Commenting after the PSNI confirmed the recovery of the drugs - which had an estimated street value of £10m - the South Antrim DUP MLA said:
‘‘I want to commend the professionalism of local officers who led this very successful operation. It is a timely reminder of the benefits of investing in neighbourhood policing and maintaining a visible and responsive police presence in our communities.
Taking such a large quantity of cocaine out of circulation is a huge boost toward protecting the public. Drugs ruin lives and subject countless families to a lifetime of grief. It is absolutely right, therefore, that the PSNI, with the help of our national crime fighting agencies, prioritise anti-drugs strategies on a day-to-day basis.
This is the largest seizure of cocaine ever in Northern Ireland. In recent months there has also been a worrying trend of attacks on PSNI vehicles in South Armagh. We have also seen several shootings as well as the recovery of a major haul of illegal firearms. This escalation of criminality calls into question the claim that South Armagh should be treated no differently than any other policing district.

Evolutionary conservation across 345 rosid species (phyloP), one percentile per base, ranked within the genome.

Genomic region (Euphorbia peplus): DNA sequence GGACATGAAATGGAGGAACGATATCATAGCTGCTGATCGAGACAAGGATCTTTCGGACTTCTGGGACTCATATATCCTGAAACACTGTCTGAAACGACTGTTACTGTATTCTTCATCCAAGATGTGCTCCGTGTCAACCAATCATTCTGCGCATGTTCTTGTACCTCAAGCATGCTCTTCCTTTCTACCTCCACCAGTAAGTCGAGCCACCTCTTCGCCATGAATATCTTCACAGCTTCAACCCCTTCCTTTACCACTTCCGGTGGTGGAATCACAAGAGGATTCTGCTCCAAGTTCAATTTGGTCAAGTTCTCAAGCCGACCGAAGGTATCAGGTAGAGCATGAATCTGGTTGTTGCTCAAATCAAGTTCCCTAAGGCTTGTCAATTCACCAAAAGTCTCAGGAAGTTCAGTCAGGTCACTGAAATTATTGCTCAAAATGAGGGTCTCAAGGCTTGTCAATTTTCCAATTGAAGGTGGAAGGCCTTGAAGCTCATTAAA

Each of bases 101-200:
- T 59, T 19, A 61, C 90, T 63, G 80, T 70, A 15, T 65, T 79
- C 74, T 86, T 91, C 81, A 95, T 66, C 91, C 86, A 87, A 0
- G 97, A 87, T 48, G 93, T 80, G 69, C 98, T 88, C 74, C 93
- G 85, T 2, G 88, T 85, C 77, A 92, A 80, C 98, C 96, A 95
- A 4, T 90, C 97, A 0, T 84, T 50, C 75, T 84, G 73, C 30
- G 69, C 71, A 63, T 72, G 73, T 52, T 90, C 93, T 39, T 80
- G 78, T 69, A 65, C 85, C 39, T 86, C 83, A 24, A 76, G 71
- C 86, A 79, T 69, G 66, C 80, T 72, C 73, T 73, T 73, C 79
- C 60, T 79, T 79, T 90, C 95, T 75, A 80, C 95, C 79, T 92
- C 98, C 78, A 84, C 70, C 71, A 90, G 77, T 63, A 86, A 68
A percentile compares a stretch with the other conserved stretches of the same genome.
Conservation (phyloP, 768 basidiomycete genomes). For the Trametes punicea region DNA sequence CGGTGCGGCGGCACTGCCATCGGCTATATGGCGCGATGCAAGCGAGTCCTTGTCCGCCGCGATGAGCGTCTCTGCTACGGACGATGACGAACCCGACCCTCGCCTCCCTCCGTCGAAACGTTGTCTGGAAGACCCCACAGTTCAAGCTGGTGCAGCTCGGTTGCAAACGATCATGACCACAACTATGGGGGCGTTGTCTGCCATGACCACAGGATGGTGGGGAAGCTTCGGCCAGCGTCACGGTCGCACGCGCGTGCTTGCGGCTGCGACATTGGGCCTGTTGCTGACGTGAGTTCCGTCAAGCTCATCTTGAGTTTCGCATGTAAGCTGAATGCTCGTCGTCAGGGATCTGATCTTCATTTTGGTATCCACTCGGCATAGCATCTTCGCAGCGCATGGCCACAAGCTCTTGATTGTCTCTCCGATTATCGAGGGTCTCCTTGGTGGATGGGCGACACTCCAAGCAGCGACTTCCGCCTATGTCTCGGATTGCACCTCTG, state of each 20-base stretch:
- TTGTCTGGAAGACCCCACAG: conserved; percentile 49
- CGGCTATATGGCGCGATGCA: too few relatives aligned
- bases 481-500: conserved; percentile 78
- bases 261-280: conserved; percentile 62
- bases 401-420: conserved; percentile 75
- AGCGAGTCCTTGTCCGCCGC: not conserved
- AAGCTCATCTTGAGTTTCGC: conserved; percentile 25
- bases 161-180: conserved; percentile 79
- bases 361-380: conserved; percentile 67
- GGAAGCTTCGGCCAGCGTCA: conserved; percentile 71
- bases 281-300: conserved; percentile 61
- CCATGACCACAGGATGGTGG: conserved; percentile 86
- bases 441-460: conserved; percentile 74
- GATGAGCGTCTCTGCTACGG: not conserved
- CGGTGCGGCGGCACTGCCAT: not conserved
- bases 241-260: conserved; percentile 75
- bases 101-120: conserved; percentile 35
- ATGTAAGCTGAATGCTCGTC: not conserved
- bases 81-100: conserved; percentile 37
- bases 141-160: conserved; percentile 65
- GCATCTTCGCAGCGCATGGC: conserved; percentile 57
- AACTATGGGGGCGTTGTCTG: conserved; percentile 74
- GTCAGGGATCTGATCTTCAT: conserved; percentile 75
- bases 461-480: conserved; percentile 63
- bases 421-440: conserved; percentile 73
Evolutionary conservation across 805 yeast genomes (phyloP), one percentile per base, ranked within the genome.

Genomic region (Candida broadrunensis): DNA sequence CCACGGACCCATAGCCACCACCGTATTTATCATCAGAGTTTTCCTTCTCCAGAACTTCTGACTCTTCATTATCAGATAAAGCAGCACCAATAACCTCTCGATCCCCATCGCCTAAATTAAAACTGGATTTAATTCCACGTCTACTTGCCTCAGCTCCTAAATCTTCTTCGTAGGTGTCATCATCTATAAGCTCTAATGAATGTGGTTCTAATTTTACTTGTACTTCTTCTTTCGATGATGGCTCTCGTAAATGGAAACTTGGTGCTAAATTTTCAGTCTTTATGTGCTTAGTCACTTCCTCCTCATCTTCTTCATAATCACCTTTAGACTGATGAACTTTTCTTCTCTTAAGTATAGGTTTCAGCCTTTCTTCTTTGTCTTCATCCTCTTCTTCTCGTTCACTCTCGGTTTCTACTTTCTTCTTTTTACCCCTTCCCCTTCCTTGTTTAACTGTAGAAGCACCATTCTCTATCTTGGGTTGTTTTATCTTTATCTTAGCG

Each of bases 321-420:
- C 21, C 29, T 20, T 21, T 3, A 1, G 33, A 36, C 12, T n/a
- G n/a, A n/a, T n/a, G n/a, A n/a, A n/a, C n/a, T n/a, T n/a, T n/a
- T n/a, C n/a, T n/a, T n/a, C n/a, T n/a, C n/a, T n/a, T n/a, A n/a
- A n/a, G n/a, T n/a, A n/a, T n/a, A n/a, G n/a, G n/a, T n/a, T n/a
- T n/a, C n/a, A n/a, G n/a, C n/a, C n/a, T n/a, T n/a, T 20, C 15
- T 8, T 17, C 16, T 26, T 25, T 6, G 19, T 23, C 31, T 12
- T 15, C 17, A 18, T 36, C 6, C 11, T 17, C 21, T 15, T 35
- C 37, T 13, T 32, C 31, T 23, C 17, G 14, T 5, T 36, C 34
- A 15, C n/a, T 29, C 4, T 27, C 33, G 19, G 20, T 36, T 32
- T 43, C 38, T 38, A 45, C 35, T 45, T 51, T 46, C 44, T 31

I have been clear that the new Chief Constable should take steps to review the decision to adopt sweeping changes to the delivery of policing in Slieve Gullion at the behest of Sinn Fein and other parties. That must include an assessment of the impact of the South Armagh review on trends in crime and threats to officers.
The PSNI have not ruled out a connection between this latest seizure and paramilitary organisations and it is crucial that all possibilities are investigated. Last month at the Policing Board Jon Boutcher committed to clarifying publicly whether the discovery of a cache of guns were linked to the activities of particular criminal or terrorist groups. However little information has been provided to date.
It is vital for public confidence that potential links to organised crime gangs and proscribed organisations, including the Provisional IRA, are robustly investigated. Political expediency should play no part and the public will rightly expect the PSNI to follow the evidence irrespective of where, and to whom, it leads.’’